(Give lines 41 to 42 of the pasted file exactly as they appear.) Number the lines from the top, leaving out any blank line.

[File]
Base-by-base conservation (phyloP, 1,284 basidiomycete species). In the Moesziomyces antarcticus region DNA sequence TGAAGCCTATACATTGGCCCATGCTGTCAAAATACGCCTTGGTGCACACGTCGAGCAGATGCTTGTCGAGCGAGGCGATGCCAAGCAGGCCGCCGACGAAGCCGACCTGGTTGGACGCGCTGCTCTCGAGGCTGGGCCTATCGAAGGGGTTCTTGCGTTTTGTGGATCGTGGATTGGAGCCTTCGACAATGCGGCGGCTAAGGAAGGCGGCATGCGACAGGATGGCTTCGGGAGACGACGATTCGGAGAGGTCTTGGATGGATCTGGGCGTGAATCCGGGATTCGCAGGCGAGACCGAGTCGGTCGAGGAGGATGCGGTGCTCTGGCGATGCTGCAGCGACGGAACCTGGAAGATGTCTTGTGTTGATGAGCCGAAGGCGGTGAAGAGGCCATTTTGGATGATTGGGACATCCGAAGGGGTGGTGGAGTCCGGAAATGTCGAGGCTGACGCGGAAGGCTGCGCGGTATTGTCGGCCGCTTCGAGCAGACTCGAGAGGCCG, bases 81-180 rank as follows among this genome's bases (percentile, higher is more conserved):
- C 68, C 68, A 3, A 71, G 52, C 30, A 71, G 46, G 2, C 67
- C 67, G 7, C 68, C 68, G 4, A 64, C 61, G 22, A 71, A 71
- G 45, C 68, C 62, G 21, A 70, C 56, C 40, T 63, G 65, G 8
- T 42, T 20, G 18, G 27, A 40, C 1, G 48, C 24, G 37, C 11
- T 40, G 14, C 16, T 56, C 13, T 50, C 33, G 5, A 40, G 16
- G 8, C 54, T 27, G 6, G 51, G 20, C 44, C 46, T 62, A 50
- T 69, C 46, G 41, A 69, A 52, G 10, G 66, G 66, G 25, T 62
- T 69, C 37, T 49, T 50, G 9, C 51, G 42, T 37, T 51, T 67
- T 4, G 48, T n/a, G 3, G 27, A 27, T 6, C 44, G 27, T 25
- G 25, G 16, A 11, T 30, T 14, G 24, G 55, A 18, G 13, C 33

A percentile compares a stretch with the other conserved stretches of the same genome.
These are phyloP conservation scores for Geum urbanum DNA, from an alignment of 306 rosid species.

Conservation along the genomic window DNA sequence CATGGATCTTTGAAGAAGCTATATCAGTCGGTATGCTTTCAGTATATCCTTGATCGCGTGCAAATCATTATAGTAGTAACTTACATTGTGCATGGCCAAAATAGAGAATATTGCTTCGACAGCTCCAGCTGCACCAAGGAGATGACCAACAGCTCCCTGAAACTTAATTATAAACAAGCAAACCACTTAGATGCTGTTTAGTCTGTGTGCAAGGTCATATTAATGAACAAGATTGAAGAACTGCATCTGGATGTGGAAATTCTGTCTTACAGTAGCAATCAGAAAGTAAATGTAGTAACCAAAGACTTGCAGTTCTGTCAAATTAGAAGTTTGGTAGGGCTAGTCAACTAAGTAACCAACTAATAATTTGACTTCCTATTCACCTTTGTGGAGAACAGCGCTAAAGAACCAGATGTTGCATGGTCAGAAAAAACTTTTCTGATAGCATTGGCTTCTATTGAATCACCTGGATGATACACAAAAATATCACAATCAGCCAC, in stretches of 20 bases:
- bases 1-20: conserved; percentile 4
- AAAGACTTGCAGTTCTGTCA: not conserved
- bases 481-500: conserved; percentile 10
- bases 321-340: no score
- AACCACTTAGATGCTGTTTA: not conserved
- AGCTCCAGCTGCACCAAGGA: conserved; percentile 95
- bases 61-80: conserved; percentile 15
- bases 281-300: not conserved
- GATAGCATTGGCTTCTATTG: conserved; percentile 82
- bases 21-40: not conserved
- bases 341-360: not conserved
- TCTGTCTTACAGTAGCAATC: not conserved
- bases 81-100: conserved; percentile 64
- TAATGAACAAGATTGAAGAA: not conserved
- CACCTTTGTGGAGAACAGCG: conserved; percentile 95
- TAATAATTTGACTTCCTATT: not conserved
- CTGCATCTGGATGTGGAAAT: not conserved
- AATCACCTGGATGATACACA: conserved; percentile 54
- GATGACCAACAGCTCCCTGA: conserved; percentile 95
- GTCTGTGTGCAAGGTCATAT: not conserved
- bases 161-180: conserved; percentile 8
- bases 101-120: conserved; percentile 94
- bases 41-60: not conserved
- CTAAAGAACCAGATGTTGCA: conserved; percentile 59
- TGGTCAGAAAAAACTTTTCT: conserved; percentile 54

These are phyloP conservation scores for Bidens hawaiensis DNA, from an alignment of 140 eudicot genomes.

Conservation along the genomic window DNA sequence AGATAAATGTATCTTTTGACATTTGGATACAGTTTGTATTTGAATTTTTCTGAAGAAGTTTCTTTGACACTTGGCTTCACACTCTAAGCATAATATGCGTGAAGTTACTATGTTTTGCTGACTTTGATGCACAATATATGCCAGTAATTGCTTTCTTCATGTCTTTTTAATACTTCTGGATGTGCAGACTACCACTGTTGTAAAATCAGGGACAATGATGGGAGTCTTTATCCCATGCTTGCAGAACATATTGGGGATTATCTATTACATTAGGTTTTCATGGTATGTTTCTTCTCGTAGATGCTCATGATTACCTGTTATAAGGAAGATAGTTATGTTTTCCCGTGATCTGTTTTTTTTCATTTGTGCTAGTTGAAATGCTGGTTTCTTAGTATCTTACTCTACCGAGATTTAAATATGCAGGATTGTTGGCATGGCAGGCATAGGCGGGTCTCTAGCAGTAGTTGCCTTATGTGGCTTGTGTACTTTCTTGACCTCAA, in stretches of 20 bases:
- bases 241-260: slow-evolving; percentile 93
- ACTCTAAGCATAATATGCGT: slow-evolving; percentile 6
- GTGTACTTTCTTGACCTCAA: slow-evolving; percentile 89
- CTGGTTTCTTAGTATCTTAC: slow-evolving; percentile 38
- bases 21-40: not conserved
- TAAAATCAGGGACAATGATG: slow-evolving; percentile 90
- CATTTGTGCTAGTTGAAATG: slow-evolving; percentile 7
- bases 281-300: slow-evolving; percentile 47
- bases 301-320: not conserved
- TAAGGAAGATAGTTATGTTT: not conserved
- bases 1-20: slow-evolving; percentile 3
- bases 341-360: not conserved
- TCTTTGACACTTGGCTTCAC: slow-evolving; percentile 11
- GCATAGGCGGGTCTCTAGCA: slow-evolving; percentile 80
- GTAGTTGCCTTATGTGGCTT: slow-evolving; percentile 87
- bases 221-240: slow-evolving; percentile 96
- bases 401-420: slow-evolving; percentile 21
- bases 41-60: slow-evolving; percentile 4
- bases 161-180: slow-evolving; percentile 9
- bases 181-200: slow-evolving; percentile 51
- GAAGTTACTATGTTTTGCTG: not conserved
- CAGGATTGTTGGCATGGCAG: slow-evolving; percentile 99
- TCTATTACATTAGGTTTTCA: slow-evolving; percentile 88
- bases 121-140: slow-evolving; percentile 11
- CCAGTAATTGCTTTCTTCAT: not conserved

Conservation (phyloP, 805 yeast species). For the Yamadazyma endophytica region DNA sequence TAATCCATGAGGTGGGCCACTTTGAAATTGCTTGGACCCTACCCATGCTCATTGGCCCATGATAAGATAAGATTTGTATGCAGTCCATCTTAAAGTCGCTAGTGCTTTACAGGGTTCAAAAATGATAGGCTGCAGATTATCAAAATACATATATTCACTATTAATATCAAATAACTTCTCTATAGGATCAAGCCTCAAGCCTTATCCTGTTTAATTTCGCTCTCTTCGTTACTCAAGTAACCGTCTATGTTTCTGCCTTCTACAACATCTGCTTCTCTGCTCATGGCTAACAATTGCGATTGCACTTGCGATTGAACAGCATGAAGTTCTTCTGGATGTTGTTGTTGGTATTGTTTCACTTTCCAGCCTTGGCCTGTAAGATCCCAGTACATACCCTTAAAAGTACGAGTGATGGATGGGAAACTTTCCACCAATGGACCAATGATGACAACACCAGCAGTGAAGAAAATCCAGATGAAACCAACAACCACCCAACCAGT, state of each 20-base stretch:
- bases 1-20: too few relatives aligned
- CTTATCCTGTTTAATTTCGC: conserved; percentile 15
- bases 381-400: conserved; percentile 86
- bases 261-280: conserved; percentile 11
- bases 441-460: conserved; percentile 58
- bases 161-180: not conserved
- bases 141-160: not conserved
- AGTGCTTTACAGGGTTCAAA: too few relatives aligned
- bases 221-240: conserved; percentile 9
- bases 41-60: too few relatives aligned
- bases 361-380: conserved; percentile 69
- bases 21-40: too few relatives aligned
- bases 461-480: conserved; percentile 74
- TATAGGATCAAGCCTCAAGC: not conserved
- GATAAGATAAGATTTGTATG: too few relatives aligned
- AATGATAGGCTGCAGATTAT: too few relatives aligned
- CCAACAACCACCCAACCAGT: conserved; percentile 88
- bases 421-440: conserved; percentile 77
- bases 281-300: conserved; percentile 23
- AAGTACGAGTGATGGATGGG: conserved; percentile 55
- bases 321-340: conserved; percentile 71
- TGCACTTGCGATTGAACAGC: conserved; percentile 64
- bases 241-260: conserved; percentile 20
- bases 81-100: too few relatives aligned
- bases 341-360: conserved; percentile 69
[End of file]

Conservation along the genomic window DNA sequence AGATAAATGTATCTTTTGACATTTGGATACAGTTTGTATTTGAATTTTTCTGAAGAAGTTTCTTTGACACTTGGCTTCACACTCTAAGCATAATATGCGTGAAGTTACTATGTTTTGCTGACTTTGATGCACAATATATGCCAGTAATTGCTTTCTTCATGTCTTTTTAATACTTCTGGATGTGCAGACTACCACTGTTGTAAAATCAGGGACAATGATGGGAGTCTTTATCCCATGCTTGCAGAACATATTGGGGATTATCTATTACATTAGGTTTTCATGGTATGTTTCTTCTCGTAGATGCTCATGATTACCTGTTATAAGGAAGATAGTTATGTTTTCCCGTGATCTGTTTTTTTTCATTTGTGCTAGTTGAAATGCTGGTTTCTTAGTATCTTACTCTACCGAGATTTAAATATGCAGGATTGTTGGCATGGCAGGCATAGGCGGGTCTCTAGCAGTAGTTGCCTTATGTGGCTTGTGTACTTTCTTGACCTCAA, in stretches of 20 bases:
- bases 241-260: slow-evolving; percentile 93